Melissa Marks, Derek Polecritti, Ronald Bergman, Cody A Koch
Emergency personnel, surgeons, and ancillary health care providers frequently encounter soft tissue injuries in facial trauma. Appropriate evaluation and management is essential to achieve optimal functional and aesthetic outcomes.
November 2017: Facial Plastic Surgery Clinics of North America
https://www.readbyqxmd.com/read/28941510/issues-in-pediatric-craniofacial-trauma
#6
REVIEW
Srinivasa R Chandra, Karen S Zemplenyi
Pediatric maxillofacial fractures are rare owing to anatomic differences between juvenile and adult skulls. Children's bone is less calcified, allowing for "greenstick fractures." The overall ratio of cranial to facial volume decreases with age. In children, tooth buds comprise the majority of mandibular volume. The most common pediatric craniomaxillofacial fractures for children ages 0 to 18 years old are mandible, nasal bone, and maxilla and zygoma. Growth potential must be considered when addressing pediatric trauma and often a less-is-more approach is best when considering open versus closed treatment...
November 2017: Facial Plastic Surgery Clinics of North America
https://www.readbyqxmd.com/read/28941509/current-management-of-subcondylar-fractures-of-the-mandible-including-endoscopic-repair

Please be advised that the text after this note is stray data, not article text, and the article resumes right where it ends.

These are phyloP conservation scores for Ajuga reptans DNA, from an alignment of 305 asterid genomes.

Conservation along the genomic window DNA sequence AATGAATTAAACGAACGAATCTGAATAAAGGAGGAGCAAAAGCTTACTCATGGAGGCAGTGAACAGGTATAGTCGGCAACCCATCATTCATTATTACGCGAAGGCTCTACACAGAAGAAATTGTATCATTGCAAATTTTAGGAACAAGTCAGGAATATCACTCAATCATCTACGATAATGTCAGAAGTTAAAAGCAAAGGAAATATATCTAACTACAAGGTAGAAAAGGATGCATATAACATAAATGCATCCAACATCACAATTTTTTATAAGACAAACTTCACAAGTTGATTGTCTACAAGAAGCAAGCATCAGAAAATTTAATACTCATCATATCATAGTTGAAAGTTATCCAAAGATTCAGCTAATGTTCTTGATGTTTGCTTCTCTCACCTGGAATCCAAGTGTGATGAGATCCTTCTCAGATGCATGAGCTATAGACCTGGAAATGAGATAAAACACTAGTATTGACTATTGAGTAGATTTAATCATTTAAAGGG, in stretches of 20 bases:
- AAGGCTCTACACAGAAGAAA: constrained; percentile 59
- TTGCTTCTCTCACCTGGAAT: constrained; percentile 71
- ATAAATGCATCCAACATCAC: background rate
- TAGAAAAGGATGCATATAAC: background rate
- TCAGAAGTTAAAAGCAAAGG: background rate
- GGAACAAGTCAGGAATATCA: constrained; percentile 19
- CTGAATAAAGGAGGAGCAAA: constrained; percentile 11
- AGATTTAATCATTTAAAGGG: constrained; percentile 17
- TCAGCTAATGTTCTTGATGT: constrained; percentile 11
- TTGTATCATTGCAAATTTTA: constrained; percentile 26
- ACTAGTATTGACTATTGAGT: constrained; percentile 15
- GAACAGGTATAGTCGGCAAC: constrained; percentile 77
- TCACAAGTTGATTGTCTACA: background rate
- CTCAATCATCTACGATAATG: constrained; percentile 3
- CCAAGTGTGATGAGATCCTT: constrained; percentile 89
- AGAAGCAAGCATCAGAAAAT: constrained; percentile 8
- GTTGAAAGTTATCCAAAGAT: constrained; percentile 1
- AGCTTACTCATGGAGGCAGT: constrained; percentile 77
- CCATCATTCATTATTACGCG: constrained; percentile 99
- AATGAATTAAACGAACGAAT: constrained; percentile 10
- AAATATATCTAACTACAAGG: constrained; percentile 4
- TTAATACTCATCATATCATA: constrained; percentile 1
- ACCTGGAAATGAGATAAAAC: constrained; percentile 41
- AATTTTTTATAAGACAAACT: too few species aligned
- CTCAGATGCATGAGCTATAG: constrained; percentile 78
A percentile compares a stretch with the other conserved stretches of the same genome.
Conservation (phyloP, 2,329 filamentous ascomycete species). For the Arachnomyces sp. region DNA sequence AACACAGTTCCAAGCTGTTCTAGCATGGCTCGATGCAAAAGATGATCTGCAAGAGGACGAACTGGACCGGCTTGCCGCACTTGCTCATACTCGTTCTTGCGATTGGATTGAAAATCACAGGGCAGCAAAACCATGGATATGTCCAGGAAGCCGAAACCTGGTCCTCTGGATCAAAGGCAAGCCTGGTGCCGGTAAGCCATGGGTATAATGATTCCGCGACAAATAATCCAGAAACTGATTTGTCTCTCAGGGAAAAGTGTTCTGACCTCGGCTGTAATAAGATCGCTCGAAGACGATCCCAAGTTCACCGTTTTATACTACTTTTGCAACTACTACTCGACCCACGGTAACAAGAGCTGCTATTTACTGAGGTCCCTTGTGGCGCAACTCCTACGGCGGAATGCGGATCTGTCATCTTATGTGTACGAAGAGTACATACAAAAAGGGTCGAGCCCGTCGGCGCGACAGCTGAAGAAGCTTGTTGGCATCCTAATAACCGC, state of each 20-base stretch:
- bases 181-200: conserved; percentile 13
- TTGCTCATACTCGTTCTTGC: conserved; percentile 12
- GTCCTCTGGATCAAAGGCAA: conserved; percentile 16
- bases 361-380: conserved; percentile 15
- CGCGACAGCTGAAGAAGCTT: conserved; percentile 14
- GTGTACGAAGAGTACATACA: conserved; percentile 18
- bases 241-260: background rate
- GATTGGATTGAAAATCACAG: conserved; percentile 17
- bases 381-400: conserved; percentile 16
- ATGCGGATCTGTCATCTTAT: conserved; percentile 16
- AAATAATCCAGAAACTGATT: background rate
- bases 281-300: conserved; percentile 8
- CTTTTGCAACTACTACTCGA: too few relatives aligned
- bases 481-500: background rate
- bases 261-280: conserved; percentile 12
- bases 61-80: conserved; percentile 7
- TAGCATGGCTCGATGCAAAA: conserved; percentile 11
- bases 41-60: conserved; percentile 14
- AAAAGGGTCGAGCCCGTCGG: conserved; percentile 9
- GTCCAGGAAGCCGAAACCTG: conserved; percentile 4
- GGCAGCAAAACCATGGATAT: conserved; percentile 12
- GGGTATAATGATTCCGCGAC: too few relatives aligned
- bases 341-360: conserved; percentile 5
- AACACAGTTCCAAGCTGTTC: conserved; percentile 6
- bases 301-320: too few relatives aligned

#7
REVIEW
Alexis M Strohl, Robert M Kellman
Treatment of subcondylar fractures has been the subject of debate for many years. Options for treatment include physical therapy, elastic maxillomandibular fixation, and open repair. Proper imaging and clinical evaluation are imperative when deciding on the best management option. In the past, most subcondylar fractures were treated with a closed approach. Recent data support open repair, when feasible. Studies show increased interincisal opening, lateral excursion, and protrusion with less mandibular shortening, jaw deviation, and pain...
November 2017: Facial Plastic Surgery Clinics of North America
https://www.readbyqxmd.com/read/28941508/updates-in-management-of-craniomaxillofacial-gunshot-wounds-and-reconstruction-of-the-mandible
#8
REVIEW
Baber Khatib, Savannah Gelesko, Melissa Amundson, Allen Cheng, Ashish Patel, Tuan Bui, Eric J Dierks, R Bryan Bell
This article includes updates in the management of mandibular trauma and reconstruction as they relate to maxillomandibular fixation screws, custom hardware, virtual surgical planning, and protocols for use of computer-aided surgery and navigation when managing composite defects from gunshot injuries to the face.
November 2017: Facial Plastic Surgery Clinics of North America
https://www.readbyqxmd.com/read/28941507/management-of-zygomaticomaxillary-complex-fractures
#9
REVIEW
E Bradley Strong, Celeste Gary